Raman Spectroscopy Literature Review

Water is a precious commodity and water quality can easily affect human health, thus, it is important to improve the methods and technologies for water quality monitoring. The need for immediate and early warning of a contamination, in water from the tap or the environment, is necessary because even very small amounts of pathogens can be dangerous for people. WaterMon aims to address these challenges and has conducted a literature review of the methods to detect pathogens.

Pathogens are the biggest challenge to identify and quantify in a water sample. Several techniques exist for the detection of pathogens, in general the bacteria will be tagged with a special marker. This marker can be antibody-or aptamer-based.

Raman Spectroscopy shows promising results in detecting quantity of pathogens. Several studies also shows different methods to enhance the detection accuracy[1]. The detecting accuracy also varied with the sample temperature and the incubation time[2]. One study[3] using an electric field to capture the batteries in the focus of the Raman Spectroscopy or other researcher[4] using a micro electrode and the help of electroosmosis and dielectrophoresis to concentrate the bacteria.

Colorimetric detection is uses the marker to color the sample. Another study[5] achieved a detecting time of only 2 hours with this method, which is shorter than incubation based methods. Using electrochemical impedance spectroscopy (EIS) with an aptasensor for the detection of bacteria, researchers measured the impedance to evaluate the type and quantity of the bacteria, which shows good results but required specific cleaning procedure for repeatable usage of the sensor[6].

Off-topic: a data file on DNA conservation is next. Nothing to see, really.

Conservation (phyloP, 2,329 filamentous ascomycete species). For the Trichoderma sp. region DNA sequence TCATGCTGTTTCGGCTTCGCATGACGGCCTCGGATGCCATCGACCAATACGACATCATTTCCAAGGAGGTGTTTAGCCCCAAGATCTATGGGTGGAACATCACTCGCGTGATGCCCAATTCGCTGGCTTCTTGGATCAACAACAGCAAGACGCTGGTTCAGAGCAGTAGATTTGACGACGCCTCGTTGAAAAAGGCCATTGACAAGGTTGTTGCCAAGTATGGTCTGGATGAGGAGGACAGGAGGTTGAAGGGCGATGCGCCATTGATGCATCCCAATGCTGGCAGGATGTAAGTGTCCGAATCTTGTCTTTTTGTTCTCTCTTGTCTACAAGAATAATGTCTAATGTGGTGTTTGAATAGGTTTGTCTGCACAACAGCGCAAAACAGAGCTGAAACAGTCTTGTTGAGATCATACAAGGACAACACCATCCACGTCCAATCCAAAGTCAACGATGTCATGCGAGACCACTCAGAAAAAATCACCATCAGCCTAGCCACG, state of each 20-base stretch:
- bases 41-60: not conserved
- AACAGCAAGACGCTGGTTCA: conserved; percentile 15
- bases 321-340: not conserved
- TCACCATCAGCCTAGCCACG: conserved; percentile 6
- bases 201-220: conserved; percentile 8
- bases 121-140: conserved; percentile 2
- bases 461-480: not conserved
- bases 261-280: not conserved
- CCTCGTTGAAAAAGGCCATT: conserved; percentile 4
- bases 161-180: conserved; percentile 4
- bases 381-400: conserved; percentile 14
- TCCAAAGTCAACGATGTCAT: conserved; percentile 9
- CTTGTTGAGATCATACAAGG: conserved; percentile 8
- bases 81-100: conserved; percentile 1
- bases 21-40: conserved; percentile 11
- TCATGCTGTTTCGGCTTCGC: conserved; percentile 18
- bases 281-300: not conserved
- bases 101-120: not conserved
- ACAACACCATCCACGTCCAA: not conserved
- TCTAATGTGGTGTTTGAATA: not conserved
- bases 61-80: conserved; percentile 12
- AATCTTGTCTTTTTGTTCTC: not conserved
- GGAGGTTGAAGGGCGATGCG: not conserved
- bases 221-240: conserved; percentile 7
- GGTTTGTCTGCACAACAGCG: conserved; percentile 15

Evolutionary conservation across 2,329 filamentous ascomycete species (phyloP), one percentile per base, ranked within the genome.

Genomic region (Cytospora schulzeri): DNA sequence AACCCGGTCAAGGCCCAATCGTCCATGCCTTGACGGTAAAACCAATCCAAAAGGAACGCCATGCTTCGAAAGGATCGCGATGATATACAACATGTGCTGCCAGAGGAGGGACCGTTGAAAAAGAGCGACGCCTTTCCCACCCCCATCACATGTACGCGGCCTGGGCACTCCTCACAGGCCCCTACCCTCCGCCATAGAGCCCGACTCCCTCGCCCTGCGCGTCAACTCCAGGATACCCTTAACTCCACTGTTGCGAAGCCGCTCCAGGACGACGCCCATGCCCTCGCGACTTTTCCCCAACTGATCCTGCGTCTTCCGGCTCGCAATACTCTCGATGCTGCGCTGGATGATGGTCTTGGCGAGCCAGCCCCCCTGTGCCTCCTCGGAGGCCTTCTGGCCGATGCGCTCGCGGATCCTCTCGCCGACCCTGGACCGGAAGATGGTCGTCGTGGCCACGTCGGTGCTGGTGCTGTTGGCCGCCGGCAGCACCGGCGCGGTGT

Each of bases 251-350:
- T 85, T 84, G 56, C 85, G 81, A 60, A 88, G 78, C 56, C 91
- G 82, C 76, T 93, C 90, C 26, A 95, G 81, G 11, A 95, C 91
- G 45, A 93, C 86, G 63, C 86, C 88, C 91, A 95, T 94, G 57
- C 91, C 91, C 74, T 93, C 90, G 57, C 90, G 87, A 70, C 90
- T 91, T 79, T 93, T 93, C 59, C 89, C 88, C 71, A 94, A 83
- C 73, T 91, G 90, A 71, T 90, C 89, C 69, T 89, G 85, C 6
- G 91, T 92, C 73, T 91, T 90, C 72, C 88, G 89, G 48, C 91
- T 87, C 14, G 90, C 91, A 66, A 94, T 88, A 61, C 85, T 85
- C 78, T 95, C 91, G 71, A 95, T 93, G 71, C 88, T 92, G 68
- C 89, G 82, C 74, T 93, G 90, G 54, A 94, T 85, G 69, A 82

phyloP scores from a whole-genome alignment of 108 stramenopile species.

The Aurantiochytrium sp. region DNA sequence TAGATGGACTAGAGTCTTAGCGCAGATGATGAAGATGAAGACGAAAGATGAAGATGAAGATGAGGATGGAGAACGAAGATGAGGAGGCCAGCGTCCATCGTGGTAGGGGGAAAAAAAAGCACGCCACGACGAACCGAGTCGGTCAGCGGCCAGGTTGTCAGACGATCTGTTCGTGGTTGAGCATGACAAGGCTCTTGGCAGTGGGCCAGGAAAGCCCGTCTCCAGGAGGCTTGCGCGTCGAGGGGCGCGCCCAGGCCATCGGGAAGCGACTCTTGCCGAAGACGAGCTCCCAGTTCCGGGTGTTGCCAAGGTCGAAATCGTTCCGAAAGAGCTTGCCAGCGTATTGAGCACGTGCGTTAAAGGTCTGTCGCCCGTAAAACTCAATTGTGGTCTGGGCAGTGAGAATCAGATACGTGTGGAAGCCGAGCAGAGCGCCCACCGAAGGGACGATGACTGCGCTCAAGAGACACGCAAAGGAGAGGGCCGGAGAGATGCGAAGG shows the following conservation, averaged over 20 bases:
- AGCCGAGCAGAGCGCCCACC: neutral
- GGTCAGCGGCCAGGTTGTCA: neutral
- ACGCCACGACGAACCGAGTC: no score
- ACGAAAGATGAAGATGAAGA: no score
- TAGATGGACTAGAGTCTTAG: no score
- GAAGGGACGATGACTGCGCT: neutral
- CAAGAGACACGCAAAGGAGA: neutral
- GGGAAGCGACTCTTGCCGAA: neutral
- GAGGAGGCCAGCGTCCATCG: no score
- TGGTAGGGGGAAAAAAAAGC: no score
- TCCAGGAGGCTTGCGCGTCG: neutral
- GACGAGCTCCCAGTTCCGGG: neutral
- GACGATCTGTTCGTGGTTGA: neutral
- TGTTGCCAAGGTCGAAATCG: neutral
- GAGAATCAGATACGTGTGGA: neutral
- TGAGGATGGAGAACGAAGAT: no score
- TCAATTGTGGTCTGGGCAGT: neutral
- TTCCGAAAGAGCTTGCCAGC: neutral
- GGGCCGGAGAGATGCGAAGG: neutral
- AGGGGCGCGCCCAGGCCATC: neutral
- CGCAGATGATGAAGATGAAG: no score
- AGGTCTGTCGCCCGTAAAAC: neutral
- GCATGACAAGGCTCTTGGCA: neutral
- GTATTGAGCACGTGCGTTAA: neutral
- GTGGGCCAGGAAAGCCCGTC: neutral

[1]         Y. Zhang, S. Zhao, J. Zheng, and L. He, “Surface-enhanced Raman spectroscopy (SERS) combined techniques for high-performance detection and characterization,” TrAC – Trends Anal. Chem., vol. 90, pp. 1–13, 2017.

[2]         D. Yang, H. Zhou, C. Haisch, R. Niessner, and Y. Ying, “Reproducible E. coli detection based on label-free SERS and mapping,” Talanta, vol. 146, pp. 457–463, 2016.

[3]         M. Yanagisawa, M. Saito, M. Kunimoto, and T. Homma, “Transmission-type plasmonic sensor for surface-enhanced Raman spectroscopy,” Appl. Phys. Express, vol. 9, no. 12, 2016.

[4]         D. S. Liao, J. Raveendran, S. Golchi, and A. Docoslis, “Fast and sensitive detection of bacteria from a water droplet by means of electric field effects and micro-Raman spectroscopy,” Sens. Bio-Sensing Res., vol. 6, pp. 59–66, 2015.

[5]         W. Ren, W. Liu, and J. Irudayaraj, “A net fishing enrichment strategy for colorimetric detection of E. coli O157:H7,” Sensors Actuators, B Chem., vol. 247, pp. 923–929, 2017.


[6]         S. Brosel-Oliu, R. Ferreira, N. Uria, N. Abramova, R. Gargallo, F. X. Muñoz-Pascual, and A. Bratov, “Novel impedimetric aptasensor for label-free detection of Escherichia coli O157:H7,” Sensors Actuators, B Chem., vol. 255, pp. 2988–2995, 2018.